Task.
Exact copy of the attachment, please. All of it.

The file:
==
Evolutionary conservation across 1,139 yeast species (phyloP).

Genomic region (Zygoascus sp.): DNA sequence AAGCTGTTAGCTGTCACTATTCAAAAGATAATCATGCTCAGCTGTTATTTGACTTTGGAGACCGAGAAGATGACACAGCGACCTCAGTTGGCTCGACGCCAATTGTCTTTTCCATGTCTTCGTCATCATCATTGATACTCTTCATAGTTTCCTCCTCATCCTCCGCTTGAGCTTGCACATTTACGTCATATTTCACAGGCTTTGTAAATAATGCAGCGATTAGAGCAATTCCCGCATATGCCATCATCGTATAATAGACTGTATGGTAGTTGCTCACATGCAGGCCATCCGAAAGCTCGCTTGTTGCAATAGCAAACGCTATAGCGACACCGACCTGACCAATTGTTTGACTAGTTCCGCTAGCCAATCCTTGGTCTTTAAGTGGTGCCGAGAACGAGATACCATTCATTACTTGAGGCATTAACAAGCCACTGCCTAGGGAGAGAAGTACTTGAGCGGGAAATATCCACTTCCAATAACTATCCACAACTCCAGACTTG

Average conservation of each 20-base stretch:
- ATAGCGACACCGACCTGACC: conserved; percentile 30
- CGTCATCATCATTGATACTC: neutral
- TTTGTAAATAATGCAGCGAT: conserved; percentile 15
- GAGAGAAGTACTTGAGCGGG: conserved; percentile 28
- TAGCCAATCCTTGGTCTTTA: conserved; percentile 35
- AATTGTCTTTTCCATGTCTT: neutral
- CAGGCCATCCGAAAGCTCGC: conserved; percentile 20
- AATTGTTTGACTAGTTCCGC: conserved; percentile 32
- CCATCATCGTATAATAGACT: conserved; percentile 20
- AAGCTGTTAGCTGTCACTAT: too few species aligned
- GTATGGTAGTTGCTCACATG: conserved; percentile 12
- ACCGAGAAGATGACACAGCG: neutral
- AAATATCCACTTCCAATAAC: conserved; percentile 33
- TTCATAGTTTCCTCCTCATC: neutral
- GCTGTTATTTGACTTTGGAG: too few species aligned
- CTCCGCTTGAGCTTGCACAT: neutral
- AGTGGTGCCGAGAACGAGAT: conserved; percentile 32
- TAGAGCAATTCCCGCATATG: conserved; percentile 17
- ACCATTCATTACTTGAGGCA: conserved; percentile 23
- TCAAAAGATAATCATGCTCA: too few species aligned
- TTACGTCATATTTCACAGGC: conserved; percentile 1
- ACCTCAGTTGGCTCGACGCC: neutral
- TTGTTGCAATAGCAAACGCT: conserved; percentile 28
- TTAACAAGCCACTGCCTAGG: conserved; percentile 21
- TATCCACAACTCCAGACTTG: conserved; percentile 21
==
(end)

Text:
Evolutionary conservation across 1,139 yeast species (phyloP).

Genomic region (Zygoascus sp.): DNA sequence AAGCTGTTAGCTGTCACTATTCAAAAGATAATCATGCTCAGCTGTTATTTGACTTTGGAGACCGAGAAGATGACACAGCGACCTCAGTTGGCTCGACGCCAATTGTCTTTTCCATGTCTTCGTCATCATCATTGATACTCTTCATAGTTTCCTCCTCATCCTCCGCTTGAGCTTGCACATTTACGTCATATTTCACAGGCTTTGTAAATAATGCAGCGATTAGAGCAATTCCCGCATATGCCATCATCGTATAATAGACTGTATGGTAGTTGCTCACATGCAGGCCATCCGAAAGCTCGCTTGTTGCAATAGCAAACGCTATAGCGACACCGACCTGACCAATTGTTTGACTAGTTCCGCTAGCCAATCCTTGGTCTTTAAGTGGTGCCGAGAACGAGATACCATTCATTACTTGAGGCATTAACAAGCCACTGCCTAGGGAGAGAAGTACTTGAGCGGGAAATATCCACTTCCAATAACTATCCACAACTCCAGACTTG

Average conservation of each 20-base stretch:
- ATAGCGACACCGACCTGACC: conserved; percentile 30
- CGTCATCATCATTGATACTC: neutral
- TTTGTAAATAATGCAGCGAT: conserved; percentile 15
- GAGAGAAGTACTTGAGCGGG: conserved; percentile 28
- TAGCCAATCCTTGGTCTTTA: conserved; percentile 35
- AATTGTCTTTTCCATGTCTT: neutral
- CAGGCCATCCGAAAGCTCGC: conserved; percentile 20
- AATTGTTTGACTAGTTCCGC: conserved; percentile 32
- CCATCATCGTATAATAGACT: conserved; percentile 20
- AAGCTGTTAGCTGTCACTAT: too few species aligned
- GTATGGTAGTTGCTCACATG: conserved; percentile 12
- ACCGAGAAGATGACACAGCG: neutral
- AAATATCCACTTCCAATAAC: conserved; percentile 33
- TTCATAGTTTCCTCCTCATC: neutral
- GCTGTTATTTGACTTTGGAG: too few species aligned
- CTCCGCTTGAGCTTGCACAT: neutral
- AGTGGTGCCGAGAACGAGAT: conserved; percentile 32
- TAGAGCAATTCCCGCATATG: conserved; percentile 17
- ACCATTCATTACTTGAGGCA: conserved; percentile 23
- TCAAAAGATAATCATGCTCA: too few species aligned
- TTACGTCATATTTCACAGGC: conserved; percentile 1
- ACCTCAGTTGGCTCGACGCC: neutral
- TTGTTGCAATAGCAAACGCT: conserved; percentile 28
- TTAACAAGCCACTGCCTAGG: conserved; percentile 21
- TATCCACAACTCCAGACTTG: conserved; percentile 21